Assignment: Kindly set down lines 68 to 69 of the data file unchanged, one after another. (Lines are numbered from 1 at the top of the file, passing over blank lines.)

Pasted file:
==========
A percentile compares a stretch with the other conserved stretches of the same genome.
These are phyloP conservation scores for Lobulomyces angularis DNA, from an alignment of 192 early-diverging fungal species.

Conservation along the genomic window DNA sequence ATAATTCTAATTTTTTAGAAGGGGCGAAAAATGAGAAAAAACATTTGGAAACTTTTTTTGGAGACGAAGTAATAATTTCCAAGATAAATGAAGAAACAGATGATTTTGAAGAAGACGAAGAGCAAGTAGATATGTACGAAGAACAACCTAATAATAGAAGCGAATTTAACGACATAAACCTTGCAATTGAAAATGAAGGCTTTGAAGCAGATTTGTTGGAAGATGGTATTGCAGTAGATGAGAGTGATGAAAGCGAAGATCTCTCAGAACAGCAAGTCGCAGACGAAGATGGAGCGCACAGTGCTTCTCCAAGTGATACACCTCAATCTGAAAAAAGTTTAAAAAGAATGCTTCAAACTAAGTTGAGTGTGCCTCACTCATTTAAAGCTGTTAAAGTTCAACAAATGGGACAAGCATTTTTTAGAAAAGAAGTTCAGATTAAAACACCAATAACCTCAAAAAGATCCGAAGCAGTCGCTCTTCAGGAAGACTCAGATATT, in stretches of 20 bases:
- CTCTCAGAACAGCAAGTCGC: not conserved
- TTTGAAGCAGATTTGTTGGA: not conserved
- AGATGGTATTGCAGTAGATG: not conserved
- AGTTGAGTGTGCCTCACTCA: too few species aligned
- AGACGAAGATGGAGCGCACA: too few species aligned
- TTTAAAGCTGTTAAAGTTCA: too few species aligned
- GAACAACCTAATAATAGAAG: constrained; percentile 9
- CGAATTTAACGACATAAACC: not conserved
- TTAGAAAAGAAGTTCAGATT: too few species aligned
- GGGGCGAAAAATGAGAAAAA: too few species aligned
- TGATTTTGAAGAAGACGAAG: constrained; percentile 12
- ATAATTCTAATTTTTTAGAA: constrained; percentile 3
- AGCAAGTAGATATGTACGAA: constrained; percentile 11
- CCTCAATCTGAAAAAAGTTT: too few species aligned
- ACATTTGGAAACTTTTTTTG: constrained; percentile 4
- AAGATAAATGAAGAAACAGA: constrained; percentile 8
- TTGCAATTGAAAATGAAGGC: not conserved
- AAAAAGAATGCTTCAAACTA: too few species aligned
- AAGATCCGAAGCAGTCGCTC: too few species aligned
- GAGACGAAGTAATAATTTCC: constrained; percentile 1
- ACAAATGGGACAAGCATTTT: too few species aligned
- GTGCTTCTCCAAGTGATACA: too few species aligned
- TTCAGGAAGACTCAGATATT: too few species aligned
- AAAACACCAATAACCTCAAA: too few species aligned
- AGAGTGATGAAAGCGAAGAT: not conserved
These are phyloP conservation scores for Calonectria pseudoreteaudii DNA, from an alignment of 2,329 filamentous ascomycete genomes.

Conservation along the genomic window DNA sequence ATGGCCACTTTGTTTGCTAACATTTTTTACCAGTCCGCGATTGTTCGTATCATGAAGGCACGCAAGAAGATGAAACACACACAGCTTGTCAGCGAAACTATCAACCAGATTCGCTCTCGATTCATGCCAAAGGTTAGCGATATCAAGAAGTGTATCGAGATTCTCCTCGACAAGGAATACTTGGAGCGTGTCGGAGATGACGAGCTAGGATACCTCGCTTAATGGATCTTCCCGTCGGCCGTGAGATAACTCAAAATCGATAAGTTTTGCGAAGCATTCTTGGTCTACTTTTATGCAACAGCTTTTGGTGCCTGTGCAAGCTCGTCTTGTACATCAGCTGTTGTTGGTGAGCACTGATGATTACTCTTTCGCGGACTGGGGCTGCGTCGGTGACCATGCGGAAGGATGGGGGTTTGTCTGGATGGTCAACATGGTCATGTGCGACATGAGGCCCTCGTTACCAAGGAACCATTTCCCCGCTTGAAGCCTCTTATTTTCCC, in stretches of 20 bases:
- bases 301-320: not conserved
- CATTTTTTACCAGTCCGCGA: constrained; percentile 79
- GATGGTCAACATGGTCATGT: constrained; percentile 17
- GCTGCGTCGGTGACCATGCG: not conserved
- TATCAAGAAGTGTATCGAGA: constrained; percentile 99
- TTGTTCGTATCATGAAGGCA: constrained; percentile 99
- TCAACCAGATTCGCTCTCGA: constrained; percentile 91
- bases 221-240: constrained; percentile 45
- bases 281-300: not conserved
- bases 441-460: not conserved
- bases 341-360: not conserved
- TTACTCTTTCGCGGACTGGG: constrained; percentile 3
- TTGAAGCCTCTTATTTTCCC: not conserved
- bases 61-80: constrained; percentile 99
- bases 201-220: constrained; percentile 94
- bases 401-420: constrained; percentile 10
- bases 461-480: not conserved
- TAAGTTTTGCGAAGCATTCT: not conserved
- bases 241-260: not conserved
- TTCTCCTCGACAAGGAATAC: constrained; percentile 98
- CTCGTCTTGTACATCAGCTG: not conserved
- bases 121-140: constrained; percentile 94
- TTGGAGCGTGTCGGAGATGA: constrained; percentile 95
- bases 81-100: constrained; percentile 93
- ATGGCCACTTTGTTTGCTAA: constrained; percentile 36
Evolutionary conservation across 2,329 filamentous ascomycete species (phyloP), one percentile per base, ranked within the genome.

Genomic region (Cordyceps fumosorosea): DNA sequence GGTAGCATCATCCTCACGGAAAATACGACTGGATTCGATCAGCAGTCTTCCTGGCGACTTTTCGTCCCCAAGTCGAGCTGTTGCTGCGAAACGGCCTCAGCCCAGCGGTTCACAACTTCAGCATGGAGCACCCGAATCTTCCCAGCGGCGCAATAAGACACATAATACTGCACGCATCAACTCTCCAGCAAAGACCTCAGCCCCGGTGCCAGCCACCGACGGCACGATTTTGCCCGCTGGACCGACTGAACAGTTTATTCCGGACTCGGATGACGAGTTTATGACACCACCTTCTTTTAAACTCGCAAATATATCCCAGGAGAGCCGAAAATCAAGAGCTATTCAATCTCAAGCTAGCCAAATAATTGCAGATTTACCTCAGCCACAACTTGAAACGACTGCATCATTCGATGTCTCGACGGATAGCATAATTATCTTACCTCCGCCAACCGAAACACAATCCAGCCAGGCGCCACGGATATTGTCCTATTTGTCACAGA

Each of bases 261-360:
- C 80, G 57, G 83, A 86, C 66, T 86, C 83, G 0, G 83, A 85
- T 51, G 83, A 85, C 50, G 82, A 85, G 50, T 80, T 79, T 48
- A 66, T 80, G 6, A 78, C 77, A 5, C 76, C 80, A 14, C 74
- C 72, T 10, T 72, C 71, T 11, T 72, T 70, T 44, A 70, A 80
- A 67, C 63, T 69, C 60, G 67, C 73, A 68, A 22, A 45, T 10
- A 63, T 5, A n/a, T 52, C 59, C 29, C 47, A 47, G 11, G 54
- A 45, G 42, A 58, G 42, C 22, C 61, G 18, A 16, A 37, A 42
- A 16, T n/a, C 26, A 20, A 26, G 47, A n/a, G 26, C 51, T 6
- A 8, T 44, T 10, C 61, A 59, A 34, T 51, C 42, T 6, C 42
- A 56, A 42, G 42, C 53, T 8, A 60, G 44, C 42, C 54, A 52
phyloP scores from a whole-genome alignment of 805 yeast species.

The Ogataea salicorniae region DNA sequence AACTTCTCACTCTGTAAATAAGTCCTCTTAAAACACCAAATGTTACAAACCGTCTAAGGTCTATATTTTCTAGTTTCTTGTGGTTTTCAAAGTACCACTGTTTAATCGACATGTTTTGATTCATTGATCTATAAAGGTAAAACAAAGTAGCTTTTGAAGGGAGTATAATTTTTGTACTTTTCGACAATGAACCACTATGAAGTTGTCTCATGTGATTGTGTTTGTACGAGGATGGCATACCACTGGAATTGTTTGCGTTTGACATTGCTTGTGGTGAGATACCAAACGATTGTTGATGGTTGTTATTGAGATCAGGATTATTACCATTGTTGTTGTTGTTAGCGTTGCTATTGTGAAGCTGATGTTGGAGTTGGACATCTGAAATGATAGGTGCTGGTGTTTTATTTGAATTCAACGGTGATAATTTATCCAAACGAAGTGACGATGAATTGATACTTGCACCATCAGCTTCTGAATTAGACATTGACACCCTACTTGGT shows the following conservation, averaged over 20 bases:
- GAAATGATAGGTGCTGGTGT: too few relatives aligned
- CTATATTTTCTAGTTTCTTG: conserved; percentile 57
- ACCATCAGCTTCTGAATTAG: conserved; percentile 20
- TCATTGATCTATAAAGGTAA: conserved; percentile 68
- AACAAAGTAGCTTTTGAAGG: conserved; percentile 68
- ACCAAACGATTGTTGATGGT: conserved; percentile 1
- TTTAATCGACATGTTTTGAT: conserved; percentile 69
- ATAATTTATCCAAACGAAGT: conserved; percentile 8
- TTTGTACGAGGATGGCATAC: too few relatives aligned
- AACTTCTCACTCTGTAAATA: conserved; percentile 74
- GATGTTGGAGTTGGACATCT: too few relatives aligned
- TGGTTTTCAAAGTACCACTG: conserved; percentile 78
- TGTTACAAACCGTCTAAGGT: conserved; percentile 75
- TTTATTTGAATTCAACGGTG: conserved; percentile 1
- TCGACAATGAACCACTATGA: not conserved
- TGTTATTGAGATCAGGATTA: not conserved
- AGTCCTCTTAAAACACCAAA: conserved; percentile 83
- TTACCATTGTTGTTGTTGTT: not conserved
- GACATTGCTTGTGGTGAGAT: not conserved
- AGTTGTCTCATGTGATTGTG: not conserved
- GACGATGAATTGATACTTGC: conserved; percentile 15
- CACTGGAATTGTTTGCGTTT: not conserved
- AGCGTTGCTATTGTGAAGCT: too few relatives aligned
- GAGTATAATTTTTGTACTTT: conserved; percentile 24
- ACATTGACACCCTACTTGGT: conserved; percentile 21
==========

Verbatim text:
- A 56, A 42, G 42, C 53, T 8, A 60, G 44, C 42, C 54, A 52
phyloP scores from a whole-genome alignment of 805 yeast species.